Background: Telemedicine for medical abortion increases access to safe abortion but its use has not been described in a controlled trial. We aimed to investigate the effectiveness, adherence, safety, and acceptability of a modified telemedicine protocol for abortion compared with standard care in a low-resource setting.
Methods: In this randomised, controlled, non-inferiority trial we recruited women seeking medical abortion at or before 9 gestational weeks at four public health clinics in South Africa. Participants were randomly allocated (1:1) by computer-generated blocks of varying sizes to telemedicine or standard care. The telemedicine group received asynchronous online abortion consultation and instruction, self-assessed gestational duration, and had a uterine palpation as a safety measure. Participants in this group took 200 mg mifepristone and 800 μg misoprostol at home. The standard care group received in-person consultation and instruction together with an ultrasound, took 200 mg mifepristone in clinic and 800 μg misoprostol at home. Our primary outcome was complete abortion after initial treatment, assessed at a 6-week interview. Our non-inferiority margin was 4%. Group differences were assessed by modified intention-to-treat (mITT) analysis and per protocol. The trial is registered at ClinicalTrials.gov, NCT04336358, and the Pan African Clinical Trials Registry, PACTR202004661941593.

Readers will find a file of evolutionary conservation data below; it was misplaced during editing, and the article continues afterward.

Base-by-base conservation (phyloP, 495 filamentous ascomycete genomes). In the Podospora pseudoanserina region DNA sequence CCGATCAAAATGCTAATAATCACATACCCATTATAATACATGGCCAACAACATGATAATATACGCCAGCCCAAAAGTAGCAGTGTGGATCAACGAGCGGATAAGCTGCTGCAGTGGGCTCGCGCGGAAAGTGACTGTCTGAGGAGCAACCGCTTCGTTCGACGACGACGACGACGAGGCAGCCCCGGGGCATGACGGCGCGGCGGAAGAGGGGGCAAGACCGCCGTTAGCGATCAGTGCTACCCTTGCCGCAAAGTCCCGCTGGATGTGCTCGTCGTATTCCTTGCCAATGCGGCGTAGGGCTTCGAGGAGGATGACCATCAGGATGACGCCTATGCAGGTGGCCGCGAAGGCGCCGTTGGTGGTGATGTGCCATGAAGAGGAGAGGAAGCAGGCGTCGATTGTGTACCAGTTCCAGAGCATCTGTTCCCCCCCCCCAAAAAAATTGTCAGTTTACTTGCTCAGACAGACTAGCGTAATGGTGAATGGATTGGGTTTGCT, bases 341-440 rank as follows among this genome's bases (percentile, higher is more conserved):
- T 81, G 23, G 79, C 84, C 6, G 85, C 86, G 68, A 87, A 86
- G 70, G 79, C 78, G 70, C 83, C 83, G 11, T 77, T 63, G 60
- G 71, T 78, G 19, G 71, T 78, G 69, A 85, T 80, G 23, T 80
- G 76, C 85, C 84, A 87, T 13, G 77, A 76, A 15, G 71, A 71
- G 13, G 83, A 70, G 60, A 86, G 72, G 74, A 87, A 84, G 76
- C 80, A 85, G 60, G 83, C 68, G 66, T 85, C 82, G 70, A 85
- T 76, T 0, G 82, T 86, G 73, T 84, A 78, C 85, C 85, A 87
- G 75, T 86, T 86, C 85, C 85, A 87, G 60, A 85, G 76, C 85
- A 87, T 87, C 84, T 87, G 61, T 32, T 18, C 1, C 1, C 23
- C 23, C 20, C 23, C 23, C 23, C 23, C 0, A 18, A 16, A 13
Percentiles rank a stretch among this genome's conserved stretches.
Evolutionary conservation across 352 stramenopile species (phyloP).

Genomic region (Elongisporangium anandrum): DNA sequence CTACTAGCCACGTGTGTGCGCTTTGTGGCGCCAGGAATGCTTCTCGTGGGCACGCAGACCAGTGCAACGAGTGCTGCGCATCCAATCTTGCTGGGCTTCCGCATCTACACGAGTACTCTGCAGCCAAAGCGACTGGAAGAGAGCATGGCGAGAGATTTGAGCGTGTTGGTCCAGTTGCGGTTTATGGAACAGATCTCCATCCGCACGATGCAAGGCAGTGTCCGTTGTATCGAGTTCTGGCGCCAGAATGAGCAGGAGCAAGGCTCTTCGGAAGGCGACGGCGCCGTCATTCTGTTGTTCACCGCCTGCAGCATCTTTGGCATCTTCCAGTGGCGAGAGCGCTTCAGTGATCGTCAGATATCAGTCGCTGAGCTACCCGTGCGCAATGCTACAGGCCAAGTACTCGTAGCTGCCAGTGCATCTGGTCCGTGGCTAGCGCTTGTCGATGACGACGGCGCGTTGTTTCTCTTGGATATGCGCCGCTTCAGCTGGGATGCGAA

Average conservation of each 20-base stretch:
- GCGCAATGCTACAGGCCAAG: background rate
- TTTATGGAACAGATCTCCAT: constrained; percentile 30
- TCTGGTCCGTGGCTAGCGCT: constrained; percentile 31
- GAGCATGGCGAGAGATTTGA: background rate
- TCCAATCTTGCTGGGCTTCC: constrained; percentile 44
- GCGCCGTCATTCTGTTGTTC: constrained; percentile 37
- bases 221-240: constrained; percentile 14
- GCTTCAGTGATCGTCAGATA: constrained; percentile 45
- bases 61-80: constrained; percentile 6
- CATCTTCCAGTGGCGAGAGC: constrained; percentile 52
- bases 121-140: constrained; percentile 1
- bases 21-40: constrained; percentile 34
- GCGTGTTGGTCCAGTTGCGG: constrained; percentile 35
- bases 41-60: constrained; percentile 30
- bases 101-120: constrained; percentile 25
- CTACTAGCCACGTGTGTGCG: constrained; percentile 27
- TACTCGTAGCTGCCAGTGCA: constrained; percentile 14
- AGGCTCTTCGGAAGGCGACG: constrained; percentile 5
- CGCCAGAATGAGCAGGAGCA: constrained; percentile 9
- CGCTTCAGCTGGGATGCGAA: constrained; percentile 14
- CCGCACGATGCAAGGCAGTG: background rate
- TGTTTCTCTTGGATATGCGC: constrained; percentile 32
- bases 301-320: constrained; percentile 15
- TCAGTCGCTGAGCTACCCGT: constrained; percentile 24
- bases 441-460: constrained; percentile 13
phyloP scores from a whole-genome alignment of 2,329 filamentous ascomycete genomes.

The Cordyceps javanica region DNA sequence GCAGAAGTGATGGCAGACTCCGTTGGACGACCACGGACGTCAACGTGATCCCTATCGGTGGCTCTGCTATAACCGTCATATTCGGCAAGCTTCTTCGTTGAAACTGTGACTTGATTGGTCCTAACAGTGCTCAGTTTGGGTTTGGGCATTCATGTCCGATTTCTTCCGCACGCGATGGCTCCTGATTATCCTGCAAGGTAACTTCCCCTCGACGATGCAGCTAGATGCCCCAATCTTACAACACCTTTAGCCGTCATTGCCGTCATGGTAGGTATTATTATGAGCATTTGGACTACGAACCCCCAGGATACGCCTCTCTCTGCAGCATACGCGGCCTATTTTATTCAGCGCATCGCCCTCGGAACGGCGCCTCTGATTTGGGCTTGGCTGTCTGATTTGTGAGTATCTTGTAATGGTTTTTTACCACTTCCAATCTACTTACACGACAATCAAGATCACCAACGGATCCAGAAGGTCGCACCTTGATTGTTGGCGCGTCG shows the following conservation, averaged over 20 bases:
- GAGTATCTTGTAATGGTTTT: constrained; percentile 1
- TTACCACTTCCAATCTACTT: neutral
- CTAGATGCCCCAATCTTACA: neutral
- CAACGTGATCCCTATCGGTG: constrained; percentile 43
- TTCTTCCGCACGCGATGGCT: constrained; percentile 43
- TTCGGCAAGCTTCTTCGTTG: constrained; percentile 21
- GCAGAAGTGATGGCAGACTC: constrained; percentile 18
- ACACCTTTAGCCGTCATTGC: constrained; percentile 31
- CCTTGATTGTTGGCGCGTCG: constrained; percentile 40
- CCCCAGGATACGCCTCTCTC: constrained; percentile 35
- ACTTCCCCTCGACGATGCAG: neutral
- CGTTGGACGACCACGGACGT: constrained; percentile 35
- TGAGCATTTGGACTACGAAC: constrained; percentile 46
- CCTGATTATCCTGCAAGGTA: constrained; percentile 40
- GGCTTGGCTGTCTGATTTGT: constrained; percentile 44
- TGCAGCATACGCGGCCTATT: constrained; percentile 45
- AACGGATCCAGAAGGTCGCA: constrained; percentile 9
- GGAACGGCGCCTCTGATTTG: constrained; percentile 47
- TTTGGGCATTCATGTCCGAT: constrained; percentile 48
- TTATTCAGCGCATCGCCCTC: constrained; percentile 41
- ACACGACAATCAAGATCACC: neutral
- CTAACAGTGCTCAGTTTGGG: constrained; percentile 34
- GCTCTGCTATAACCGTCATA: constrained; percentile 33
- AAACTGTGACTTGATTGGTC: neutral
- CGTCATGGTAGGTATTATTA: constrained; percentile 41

Findings: Between Feb 28, 2020, and Oct 5, 2021, we enrolled 900 women, 153 (17·0%) of whom were discontinued before the abortion and were not included in the analysis. By mITT analysis, 355 (95·4%) of 372 women in the telemedicine group had a complete abortion compared with 338 (96·6%) of 350 in the standard care group (odds ratio 0·74 [95% CI 0·35 to 1·57]). The risk difference was -1·1% (-4·0 to 1·7). Among women who completed treatment as allocated (per protocol), 327 (95·6%) of 342 women in telemedicine group had complete abortion, compared with 338 (96·6%) of 350 in the standard care group (0·77 [0·36 to 1·68]), with a risk difference of -1·0% (-3·8 to 1·9). One participant (in the telemedicine group) had a ruptured ectopic pregnancy, and a further four participants were admitted to hospital (two in each group), of whom two had blood transfusions (one in each group).
Interpretation: Asynchronous online consultation and instruction for medical abortion and home self-medication, with uterine palpation as the only in-person component, was non-inferior to standard care with respect to rates of complete abortion, and did not affect safety, adherence, or satisfaction.
Funding: Grand Challenges Canada and the Swedish Research Council.
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